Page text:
Organizations frequently wrestle with two questions: Is diversity helpful in a team? And, if so, under what circumstances? Diversity is defined here as creating a (work) team that is made up of individuals with a range of different characteristics. This includes not just differences in demographic factors, such as a team that includes people of different genders, ages or nationalities. It also involves differences in character traits – like conscientiousness – or other qualities – such as values or goals – that are not immediately noticeable.
Academic theories make different predictions about whether diversity in a team will have a positive or negative effect on team members and organizations. For instance, the information/decision-making perspective states that teams made up of a range of members have more information at their disposal and can discuss questions with one another more intensely, which can have a positive impact on creativity and innovation. By contrast, social categorization theory states that teams with a range of members tend to form sub-groups, a factor that can have a negative impact on team composition.
An innovative study explored this dilemma and examined in what way the perception of diversity among team members determined whether diversity had a positive or negative impact. This study was conducted by Tanja Hentschel, a Ph.D. candidate for the professor of research and knowledge management (Professor Dr. Claudia Peus), Professor Meir Shemla (Erasmus University of Rotterdam, Rotterdam School of Management), Professor Jürgen Wegge (Technical University of Dresden) and Professor Eric Kearney (University of Potsdam). The researchers asked 241 people from 38 teams how diverse they thought their teams were. They also asked team members whether their teams were dominated by negative or positive emotions, how strongly they identified with their teams and whether emotional conflicts existed in the team. In addition, the team members were asked whether they personally believed that highly diverse teams were effective.
The results confirmed the assumptions of Tanja Hentschel and her colleagues: The perception of diversity in a team determines whether diversity has a positive or negative effect. The key findings of the study were:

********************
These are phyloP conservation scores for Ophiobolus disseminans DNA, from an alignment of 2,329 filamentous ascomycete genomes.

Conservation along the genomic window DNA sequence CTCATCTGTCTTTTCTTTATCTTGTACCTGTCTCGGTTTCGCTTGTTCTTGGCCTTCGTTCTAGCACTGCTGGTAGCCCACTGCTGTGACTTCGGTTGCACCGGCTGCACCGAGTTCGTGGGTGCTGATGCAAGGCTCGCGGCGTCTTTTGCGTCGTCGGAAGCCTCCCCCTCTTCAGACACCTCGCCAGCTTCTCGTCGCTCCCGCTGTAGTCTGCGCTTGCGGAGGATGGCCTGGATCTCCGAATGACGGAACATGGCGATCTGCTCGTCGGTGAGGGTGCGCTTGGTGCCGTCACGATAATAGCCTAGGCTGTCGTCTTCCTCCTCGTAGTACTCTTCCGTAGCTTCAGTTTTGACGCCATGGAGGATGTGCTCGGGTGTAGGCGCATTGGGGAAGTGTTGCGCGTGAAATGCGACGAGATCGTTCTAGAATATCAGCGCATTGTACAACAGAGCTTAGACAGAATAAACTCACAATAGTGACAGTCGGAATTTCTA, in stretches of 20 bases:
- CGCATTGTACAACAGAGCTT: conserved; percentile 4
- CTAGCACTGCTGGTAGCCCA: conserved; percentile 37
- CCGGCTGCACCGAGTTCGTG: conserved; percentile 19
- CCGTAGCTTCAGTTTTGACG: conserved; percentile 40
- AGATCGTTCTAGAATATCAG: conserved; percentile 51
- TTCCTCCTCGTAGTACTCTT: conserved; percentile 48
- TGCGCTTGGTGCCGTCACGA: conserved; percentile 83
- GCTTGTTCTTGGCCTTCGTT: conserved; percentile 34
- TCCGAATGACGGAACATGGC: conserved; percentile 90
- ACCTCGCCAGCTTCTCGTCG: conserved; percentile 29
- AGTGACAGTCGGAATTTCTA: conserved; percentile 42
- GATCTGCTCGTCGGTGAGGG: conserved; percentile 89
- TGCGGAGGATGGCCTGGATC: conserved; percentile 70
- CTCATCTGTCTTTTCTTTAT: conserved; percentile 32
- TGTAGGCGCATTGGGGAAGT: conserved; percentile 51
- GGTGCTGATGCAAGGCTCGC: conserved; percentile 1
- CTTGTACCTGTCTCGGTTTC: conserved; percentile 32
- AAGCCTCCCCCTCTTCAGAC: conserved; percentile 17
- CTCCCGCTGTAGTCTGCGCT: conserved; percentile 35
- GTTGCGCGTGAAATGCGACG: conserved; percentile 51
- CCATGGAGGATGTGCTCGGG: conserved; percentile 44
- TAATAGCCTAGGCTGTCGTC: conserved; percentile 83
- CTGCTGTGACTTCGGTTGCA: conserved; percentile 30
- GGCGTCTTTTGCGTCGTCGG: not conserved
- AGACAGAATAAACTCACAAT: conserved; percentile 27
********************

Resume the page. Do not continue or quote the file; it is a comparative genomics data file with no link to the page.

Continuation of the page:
The findings show that the perception of team members plays a key role in determining whether diversity in a team has a positive or negative effect. The study offers a helpful lesson for managers and members of company communications departments: They should identify commonalities and address them. For instance, a priority can be placed on a joint team identity (i.e., “We as the purchasing department…”) or joint team goals can be pursued. In addition, it is useful to communicate the benefits of diversity (i.e., innovation potential) so that team members can develop a positive attitude about diversity. As the study found, this is particularly relevant in teams with high levels of perceived diversity.
In summary, the study undertaken by Tanja Hentschel and her colleagues shows that the question of whether diversity is helpful or detrimental in a team depends on the perception of it by team members. In other words, the impact of diversity in a team is determined not (only) by how diverse a team is in terms of demographic considerations, but also and above all on how different or how similar the team members themselves are. And this can be a starting point for companies in addressing the topic.